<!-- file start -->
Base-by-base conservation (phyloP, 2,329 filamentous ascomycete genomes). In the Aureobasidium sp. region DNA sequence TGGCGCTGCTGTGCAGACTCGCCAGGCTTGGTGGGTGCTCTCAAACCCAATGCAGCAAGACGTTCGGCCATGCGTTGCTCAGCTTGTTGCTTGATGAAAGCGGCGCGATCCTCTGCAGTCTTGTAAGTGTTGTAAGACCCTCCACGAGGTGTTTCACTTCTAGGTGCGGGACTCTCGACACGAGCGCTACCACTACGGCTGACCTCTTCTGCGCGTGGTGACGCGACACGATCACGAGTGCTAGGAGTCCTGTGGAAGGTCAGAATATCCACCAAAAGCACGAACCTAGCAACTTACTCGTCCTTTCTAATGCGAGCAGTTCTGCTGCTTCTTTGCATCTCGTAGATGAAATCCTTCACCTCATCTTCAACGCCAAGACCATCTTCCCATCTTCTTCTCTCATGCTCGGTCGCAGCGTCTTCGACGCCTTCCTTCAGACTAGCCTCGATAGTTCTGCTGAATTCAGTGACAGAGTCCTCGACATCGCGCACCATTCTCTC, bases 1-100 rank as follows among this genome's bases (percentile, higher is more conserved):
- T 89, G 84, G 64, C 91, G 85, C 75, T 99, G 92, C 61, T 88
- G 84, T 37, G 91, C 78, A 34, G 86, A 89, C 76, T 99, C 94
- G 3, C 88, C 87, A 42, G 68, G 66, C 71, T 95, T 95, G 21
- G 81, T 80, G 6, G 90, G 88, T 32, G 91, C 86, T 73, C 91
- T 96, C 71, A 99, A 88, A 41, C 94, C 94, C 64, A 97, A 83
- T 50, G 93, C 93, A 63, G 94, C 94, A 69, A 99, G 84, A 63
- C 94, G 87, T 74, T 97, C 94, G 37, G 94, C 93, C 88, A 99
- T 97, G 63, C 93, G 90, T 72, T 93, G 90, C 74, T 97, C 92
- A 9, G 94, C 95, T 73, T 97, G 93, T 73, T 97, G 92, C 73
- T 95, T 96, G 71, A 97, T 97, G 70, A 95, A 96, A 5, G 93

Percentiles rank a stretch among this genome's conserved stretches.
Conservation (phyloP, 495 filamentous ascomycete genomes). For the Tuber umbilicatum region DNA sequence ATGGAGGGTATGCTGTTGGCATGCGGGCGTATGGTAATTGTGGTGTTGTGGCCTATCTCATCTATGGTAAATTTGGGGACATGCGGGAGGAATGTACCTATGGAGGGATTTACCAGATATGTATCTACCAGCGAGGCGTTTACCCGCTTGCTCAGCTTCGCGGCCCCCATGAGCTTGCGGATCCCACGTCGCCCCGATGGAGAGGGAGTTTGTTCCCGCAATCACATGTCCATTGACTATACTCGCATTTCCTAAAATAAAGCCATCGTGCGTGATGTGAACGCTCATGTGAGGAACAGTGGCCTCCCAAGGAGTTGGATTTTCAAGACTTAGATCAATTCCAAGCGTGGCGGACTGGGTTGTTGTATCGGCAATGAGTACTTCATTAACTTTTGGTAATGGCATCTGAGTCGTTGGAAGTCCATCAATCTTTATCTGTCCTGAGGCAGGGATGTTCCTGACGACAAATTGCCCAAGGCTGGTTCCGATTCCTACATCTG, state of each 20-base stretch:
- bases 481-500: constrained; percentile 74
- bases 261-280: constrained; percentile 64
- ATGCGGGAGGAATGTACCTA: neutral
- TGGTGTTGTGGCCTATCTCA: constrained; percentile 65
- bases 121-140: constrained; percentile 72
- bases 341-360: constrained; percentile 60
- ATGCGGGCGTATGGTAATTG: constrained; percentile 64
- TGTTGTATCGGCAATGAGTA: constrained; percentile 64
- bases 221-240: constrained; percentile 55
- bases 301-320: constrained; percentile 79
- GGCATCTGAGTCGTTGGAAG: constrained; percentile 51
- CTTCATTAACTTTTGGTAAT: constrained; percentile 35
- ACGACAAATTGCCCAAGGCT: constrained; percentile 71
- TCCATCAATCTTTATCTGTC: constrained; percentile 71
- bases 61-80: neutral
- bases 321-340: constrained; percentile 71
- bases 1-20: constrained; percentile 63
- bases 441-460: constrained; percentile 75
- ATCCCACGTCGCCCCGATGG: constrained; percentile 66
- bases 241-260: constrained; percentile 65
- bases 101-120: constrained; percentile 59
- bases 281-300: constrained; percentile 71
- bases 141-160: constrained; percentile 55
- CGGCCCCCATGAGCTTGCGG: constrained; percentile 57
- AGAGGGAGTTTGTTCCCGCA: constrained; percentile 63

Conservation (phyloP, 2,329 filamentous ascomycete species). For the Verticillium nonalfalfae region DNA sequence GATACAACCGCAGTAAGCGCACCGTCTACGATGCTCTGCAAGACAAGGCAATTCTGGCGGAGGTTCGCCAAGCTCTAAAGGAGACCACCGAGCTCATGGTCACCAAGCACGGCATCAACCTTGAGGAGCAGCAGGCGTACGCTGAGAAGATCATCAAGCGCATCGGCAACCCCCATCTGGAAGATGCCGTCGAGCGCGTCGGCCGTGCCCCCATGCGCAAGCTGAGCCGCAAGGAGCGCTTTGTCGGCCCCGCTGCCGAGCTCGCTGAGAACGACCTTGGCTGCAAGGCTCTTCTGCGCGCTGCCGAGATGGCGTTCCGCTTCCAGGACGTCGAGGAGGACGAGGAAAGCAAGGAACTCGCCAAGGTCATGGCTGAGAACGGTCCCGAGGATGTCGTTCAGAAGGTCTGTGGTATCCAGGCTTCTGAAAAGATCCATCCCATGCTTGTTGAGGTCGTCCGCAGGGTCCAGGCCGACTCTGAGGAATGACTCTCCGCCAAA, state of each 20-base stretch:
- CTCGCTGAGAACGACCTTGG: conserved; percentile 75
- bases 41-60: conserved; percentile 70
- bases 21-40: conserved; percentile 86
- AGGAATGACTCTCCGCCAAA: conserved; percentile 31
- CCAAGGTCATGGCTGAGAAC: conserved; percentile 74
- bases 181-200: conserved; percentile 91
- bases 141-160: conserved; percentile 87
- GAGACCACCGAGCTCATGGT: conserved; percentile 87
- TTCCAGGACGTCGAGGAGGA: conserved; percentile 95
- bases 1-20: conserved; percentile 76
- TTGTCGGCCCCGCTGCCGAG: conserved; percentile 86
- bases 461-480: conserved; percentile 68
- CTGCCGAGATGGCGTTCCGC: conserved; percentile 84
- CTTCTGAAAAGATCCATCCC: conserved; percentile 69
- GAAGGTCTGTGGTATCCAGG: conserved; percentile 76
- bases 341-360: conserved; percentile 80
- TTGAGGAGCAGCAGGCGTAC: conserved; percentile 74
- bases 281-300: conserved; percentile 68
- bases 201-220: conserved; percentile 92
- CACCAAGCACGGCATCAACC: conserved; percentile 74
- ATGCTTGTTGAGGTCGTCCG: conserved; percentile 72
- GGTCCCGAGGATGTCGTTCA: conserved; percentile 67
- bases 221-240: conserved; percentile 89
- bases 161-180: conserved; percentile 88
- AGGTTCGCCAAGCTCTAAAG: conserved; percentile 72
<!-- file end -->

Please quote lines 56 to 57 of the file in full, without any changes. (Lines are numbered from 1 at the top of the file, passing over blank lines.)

- TTGAGGAGCAGCAGGCGTAC: conserved; percentile 74
- bases 281-300: conserved; percentile 68